“Similar challenges exist in Israel: studies have shown that many Jewish Israelis have negative perceptions of Arabs and Muslims.”
At another booth in the mall, one niqab-The wearing salesman was determined to first dab what appeared to be Jeddah’s strongest perfume on my inner wrist before she opened up.
She was aware, as most were, that Biden was in town for a regional summit and expressed hope for better relations with the United States.
However, Israel was a different story, and she insisted that most Saudis were opposed to peace with the Jewish state, because of its treatment of the Palestinians.
During the night in Jeddah, my Uber driver, Ahmed, repeated a feeling expressed by many others in the mall: that he had no opinion on the matter and that he trusted that the Saudi government was acting correctly.
I had not planned to vote for Ahmed to avoid clichés of the taxi driver interview. But when he learned what brought me to Jeddah, he was eager to discuss the issues and did so in fluent English.
Ahmed was aware of the transfer of the island in the Red Sea that was advanced at the GCC + 3 summit, along with the steps Saudi Arabia had agreed to take on normalization with Israel to secure control of Tiran and Sanafir.
Ahmed agreed that most Saudis are against Israel, but he criticized what he said was a minority doing so for religious reasons.
“If you hate Israel because of the Jews, then you will hate all people who are different,” he said.
It is hard to deny that the region is changing, after being on the first direct flight ever from Tel Aviv to Jeddah on Friday, along with dozens of other US-based journalists, just hours after Saudi Arabia announced it would open airspace. to all. civil airlines.
And it may well have been, as Biden and Prime Minister Yair Lapid characterized, the first step towards the normalization of Israeli-Saudi ties. But Riyadh has continued to argue that ties with Israel will not skip over the Palestinian cause, although recent polls have shown levels of support for contacts with Israelis at levels similar to those of the UAE and Bahrain.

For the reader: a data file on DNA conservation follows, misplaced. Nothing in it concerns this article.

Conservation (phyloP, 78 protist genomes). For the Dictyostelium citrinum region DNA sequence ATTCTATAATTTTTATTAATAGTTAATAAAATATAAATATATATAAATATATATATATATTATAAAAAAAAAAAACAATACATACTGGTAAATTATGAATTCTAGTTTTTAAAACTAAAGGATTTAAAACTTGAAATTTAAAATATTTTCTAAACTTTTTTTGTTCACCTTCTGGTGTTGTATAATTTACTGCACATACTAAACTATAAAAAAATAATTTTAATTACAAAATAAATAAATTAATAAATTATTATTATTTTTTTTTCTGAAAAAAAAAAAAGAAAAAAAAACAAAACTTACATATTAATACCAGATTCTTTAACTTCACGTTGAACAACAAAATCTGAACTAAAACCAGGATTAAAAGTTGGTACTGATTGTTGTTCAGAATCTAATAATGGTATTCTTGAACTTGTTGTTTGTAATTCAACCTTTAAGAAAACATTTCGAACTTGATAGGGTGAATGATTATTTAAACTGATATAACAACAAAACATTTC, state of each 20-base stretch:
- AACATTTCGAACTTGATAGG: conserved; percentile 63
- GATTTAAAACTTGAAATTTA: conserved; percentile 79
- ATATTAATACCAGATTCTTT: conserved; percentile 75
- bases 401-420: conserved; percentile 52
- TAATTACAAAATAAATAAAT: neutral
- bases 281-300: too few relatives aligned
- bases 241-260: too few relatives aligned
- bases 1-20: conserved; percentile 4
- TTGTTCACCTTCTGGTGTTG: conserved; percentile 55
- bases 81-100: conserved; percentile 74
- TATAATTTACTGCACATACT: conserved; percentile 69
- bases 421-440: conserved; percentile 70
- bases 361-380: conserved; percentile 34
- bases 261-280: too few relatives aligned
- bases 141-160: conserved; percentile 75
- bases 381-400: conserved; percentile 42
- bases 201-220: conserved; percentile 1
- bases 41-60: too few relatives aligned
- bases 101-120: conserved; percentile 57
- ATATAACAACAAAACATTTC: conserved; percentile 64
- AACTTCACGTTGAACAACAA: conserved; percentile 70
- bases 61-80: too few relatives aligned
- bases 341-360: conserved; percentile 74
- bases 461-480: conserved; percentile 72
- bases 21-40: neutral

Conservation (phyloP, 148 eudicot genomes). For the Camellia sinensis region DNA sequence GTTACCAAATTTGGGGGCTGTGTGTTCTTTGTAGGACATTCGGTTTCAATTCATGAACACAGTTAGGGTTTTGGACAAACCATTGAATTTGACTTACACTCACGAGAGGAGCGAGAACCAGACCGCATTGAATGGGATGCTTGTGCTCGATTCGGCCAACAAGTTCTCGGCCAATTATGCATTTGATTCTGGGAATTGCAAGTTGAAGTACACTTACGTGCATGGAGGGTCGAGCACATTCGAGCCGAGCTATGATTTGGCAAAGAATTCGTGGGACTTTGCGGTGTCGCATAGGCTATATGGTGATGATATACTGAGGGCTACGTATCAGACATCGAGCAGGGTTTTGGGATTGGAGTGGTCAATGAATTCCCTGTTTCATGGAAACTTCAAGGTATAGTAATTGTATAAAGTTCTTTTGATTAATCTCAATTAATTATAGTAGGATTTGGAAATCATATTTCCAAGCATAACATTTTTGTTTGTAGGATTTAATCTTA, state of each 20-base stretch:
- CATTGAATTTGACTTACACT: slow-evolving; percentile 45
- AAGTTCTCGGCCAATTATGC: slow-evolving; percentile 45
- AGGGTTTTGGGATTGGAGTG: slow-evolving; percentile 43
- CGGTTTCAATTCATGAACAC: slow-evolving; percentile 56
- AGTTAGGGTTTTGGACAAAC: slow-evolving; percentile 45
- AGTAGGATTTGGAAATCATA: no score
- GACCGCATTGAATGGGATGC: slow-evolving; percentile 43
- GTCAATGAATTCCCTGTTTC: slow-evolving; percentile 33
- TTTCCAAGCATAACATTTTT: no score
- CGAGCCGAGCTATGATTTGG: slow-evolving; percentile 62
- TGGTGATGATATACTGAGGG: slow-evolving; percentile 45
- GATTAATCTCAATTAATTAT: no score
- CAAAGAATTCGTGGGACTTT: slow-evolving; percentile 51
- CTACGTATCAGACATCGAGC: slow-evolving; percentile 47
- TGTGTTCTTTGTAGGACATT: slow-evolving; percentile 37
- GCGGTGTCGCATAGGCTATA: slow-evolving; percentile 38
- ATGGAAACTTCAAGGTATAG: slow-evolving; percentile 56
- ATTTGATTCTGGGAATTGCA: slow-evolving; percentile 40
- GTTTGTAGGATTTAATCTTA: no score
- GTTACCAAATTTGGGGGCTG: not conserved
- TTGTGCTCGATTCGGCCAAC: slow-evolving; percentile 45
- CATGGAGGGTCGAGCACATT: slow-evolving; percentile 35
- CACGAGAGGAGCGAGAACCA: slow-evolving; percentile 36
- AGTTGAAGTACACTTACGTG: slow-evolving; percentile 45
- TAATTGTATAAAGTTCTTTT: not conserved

As I made my way through Palestine Street, I remembered a 2012 Saudi film called Wadjda that had been part of the curriculum for one of my Arab college courses. Filmmaker Haifaa al-Mansour subtly criticizes the Conservative kingdom for not extending many rights to women and girls, while opening a window to changing Saudi attitudes toward the Palestinians.
In the film, a 10-year-old girl named Wadjda dreams of owning a bicycle in order to race and beat her friend Abdullah. While he is largely disconnected from religion, Wadjda participates in the school’s Koran competition to use the winnings to buy a two-wheeler. But when she wins, her teacher decides that instead of using the prize to buy a bicycle – cycling was immodest behavior for women in Saudi Arabia in the 2000s – she will donate the money to the Palestinian cause.
When she got home, Wadjda’s mother asked her where the prize money was.
“In Palestine,” comes her furious reply, showing little understanding or concern for the case that robbed her of a bicycle.
As for Israel, Arbit noted that increased opportunities for interaction between Israelis and Gulf Arabs provided by the Abrahamic Treaty may eventually help to dispel some negative attitudes toward the Jewish state.
“All sides have a long way to go to weed out hatred,” she said. “But promoting opportunities to meet the others and support educational initiatives will be the key to promoting tolerance between countries in the region.”